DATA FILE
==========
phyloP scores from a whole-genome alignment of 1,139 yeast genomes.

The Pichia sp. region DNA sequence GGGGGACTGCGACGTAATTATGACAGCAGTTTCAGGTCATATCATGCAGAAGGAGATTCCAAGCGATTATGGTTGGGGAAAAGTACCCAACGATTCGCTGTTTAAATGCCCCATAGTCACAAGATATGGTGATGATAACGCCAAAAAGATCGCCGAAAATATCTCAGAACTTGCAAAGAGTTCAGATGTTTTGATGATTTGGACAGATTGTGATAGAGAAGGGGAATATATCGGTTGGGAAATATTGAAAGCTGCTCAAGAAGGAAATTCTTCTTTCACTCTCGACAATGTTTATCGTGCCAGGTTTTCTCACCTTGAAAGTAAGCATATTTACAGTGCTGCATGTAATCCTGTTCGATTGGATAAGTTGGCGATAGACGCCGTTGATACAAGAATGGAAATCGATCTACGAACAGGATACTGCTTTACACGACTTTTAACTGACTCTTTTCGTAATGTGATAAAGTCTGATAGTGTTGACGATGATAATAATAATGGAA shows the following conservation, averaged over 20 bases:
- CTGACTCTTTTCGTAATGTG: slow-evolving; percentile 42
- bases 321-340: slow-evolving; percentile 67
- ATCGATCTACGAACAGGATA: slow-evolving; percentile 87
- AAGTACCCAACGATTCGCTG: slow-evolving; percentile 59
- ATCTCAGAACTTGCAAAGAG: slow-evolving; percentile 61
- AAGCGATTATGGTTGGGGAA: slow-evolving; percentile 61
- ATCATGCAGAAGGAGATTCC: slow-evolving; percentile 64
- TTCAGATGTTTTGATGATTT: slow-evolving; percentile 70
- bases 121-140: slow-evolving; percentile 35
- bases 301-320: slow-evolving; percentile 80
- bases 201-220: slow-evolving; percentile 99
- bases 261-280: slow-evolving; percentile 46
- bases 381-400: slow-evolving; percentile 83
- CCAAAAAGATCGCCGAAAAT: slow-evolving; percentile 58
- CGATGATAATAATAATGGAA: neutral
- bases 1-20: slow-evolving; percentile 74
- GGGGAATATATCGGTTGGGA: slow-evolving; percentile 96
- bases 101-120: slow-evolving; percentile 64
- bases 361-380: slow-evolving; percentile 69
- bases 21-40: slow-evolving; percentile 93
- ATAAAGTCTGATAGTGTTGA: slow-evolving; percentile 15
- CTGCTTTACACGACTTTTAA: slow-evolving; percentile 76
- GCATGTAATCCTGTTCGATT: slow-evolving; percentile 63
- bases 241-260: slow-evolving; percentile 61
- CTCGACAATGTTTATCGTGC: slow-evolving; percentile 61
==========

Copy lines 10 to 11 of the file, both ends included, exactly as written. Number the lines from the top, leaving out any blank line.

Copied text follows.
- TTCAGATGTTTTGATGATTT: slow-evolving; percentile 70
- bases 121-140: slow-evolving; percentile 35